Audrey:  To be honest, I don't find my newsletter easy to use at all. I'm constantly amazed that I actually get into people's in boxes.  My web hosting package is somewhere around $150 for the year, including my site, newsletter tools, database tools, etc.  Overall, the newsletter is totally worth it.  It's a great way to keep in touch with supporters and get on the radar of new people (because some always forward it to someone else who then emails me).  

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I Have a Dream

Please note:  I don’t mean to be preachy, but it is Martin Luther King Junior’s Day…and I have a dream.


Yes, I have a dream.  I have a dream that every writer will give back to the world, not just with our words but with our actions. 


Today, I want to give a shout out to writers who put serious action behind their words.  Authors like James Patterson who is giving away $500,000 for literacy with his PageTurner Awards, and Dave Eggers who started 826 National to help kids 6-18 with writing, and Isabel Allende who created a foundation that helps literacy, women empowerment & peace.  There are countless other writers doing amazing philanthropy, I’m sure.  So a heartfelt thanks to all of them.


The wonderful part about this dream is that you can be at any part of your writing career—on the cusp, breaking out, or at the top, like James, Dave and Isabel.


Say publication is a dream itself for you.  Guess what?  Your skills are in demand:  read aloud to kids at a public school.  Lend your writing skills to a non-profit organization; pen an article or two for them.  If you’re in any of the cities where 826 National, volunteer there.  All of us can give some time to our local SCBWI chapter.  They are always looking for great, cheerful, can-do, will-do volunteers, and what they do to bond and promote our writing community is priceless.  Or, heck, all of us have time to write a fan letter to our favorite overlooked authors—perhaps your best friend in your critique group who just got her umpteenth rejection letter.  The bottom line is:  let’s add goodness to our world.


If you have published a book, celebrate and honor it with a philanthropic act.  It can be as simple as releasing a few copies of your book in unexpected places:  leaving it in a hospital lobby or at a park (preferably during nice, dry weather) for that right someone to happen on it, right day, right time.  Perhaps it’s donating as many copies as you can possibly afford to First Book.


But I think there’s a bigger opportunity to do more good with your work.  Obviously, there was a reason why you wrote what you did, explored the theme that you chose (or that chose you):  depression, body image, abandonment, friendship, peace.  Perhaps your YA novel is about an alcoholic father, an abusive mother, a friend with anorexia.  Maybe your middle grade novel is a fantasy featuring an orphaned boy...


As we all know, virtually every issue has a corresponding non-profit.  And those non-profit organizations are looking for ways to connect people to their cause, to educate the world about their issue, and to get their organization in the news.  Literature—from picture books to novels—are the best bridges to do just that--they impassion and illustrate and educate.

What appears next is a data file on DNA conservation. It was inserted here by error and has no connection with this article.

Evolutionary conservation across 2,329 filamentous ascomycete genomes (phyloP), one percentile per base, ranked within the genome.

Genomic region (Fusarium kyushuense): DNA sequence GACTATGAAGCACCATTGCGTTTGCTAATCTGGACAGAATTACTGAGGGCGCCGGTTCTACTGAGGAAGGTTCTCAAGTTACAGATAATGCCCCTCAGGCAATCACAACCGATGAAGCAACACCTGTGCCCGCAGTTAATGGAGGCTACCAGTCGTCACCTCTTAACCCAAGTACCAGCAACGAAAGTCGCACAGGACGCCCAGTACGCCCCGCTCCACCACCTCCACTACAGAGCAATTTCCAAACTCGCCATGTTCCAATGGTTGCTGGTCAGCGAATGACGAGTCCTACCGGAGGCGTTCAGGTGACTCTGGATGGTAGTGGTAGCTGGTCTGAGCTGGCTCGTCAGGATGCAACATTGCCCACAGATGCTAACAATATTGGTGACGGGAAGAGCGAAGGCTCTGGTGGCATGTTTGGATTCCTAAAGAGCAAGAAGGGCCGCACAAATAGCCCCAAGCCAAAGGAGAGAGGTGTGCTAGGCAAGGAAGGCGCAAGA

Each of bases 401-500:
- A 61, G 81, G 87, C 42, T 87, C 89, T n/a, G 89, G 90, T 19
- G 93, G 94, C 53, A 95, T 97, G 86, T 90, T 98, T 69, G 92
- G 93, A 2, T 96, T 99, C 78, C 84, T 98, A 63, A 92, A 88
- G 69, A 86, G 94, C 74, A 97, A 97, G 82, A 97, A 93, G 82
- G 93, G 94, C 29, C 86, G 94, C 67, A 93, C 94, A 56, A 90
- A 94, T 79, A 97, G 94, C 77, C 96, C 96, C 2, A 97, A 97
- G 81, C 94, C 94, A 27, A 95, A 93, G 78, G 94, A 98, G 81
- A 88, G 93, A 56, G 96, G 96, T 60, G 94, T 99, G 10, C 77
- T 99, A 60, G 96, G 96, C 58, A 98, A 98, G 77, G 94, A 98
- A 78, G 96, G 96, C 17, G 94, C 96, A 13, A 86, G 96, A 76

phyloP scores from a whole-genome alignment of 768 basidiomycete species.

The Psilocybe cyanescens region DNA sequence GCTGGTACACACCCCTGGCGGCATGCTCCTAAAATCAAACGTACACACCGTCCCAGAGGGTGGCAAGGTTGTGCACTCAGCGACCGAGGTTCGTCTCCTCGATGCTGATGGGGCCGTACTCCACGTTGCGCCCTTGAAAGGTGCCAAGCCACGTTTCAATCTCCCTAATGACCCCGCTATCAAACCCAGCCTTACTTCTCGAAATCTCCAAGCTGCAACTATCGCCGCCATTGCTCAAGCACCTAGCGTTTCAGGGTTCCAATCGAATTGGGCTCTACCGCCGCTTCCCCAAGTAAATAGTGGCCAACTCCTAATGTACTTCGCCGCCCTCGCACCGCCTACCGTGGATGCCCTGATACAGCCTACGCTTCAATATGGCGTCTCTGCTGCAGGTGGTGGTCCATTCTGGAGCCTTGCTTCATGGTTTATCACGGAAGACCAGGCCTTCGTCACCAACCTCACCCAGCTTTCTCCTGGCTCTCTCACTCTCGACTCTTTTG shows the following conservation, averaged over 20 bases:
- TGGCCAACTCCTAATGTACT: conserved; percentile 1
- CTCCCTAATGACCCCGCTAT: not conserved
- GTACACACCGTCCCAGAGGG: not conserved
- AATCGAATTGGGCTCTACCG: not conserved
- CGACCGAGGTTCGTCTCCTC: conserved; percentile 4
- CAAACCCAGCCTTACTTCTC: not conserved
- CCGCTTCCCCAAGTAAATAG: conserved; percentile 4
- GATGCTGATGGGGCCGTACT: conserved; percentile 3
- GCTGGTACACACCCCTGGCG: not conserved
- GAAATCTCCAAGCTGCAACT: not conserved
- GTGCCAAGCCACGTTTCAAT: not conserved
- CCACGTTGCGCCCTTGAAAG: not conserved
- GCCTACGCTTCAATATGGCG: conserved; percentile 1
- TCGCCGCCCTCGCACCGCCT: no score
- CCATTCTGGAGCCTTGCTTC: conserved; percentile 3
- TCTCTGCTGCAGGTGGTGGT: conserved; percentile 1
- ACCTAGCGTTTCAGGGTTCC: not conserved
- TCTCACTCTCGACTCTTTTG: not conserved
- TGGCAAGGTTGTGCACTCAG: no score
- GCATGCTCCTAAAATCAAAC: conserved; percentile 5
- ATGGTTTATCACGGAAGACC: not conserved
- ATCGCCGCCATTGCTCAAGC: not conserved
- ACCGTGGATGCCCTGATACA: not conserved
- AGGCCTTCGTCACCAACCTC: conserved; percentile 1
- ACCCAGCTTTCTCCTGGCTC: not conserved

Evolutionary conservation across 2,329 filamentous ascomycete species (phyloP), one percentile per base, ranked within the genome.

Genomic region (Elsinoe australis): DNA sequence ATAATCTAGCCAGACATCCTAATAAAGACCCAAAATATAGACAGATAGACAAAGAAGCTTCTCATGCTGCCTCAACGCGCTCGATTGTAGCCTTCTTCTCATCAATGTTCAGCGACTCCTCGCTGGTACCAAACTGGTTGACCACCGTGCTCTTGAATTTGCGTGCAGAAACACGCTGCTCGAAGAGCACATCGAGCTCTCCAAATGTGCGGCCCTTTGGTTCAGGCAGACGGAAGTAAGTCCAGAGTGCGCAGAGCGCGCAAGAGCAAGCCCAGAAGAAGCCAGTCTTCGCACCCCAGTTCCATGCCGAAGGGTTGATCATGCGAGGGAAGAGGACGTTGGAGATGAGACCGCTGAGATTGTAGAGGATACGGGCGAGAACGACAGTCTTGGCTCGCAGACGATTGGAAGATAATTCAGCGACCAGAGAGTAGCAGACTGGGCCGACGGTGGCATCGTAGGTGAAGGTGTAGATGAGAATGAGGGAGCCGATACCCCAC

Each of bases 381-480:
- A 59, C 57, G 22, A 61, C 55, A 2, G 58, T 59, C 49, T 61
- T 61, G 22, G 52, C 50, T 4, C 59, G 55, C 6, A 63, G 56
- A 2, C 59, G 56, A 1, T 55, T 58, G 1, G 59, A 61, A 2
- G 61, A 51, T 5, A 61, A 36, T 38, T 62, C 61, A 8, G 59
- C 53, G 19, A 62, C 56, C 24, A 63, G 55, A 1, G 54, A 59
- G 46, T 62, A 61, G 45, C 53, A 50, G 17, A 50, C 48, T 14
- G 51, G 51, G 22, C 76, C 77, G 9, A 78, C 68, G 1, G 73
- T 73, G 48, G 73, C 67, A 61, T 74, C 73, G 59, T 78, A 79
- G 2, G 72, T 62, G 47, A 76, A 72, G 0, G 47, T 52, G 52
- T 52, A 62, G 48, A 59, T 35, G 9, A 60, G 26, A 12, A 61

Think about it:  a soon-to-be-published book is a news hook that they could potentially use to highlight their organization and raise awareness about their mission.  So be brave.  Do your research.  Find wonderful non-profit organizations that map to your book's purpose.  Ask around to see if anyone you know has worked at the organization (six degrees really does work).  Contact the organization (the VP of communication is a good place to start).  Send them your ARC.  Ask them if there is a way for you to work together to promote—not your book (that’s icky and self-serving), but their group!  

Trust me.  You words will help so many more people by aligning with a philanthropic group.  Your books will help the kids who you imagined as you typed at three in the morning.  The ones who haunted you when you thought you'd just toss your manuscript because, gosh, who really cares...  But they were there.  They always are:  our readers who need our words.

So to my writer-buddies who asked me:  What's YOUR New Year's Resolution?  I tell them:  it's actually my career resolution.  As soon as I got my first contract, I promised myself to tie every book I publish with something philanthropic. 


Let’s start a movement!  Sara Zarr and Debbi Florence and Janet Lee Carey and Dia Calhoun and Lorie Ann Grover are all getting on the philanthropic wagon.  Join us!  And if you've already been leading the charge, we salute you!

(And if you want more info about this, let me know.  I could blog for months about this.)

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New Year's Resolutions: Make 2007 Your Marketing Year

Happy New Year, everyone!  I actually love making resolutions…probably because I try not to be too hard on myself if I fall a little short.  Trying is the operative word.  And I’m always inspired when friends (like Debbi Florence) actually fulfill every last resolution that they make.  I guess my personal philosophy is every little bit that I do to chip away at my resolutions helps me become a better person, a better mom, a better spouse, a better friend…and a better marketer.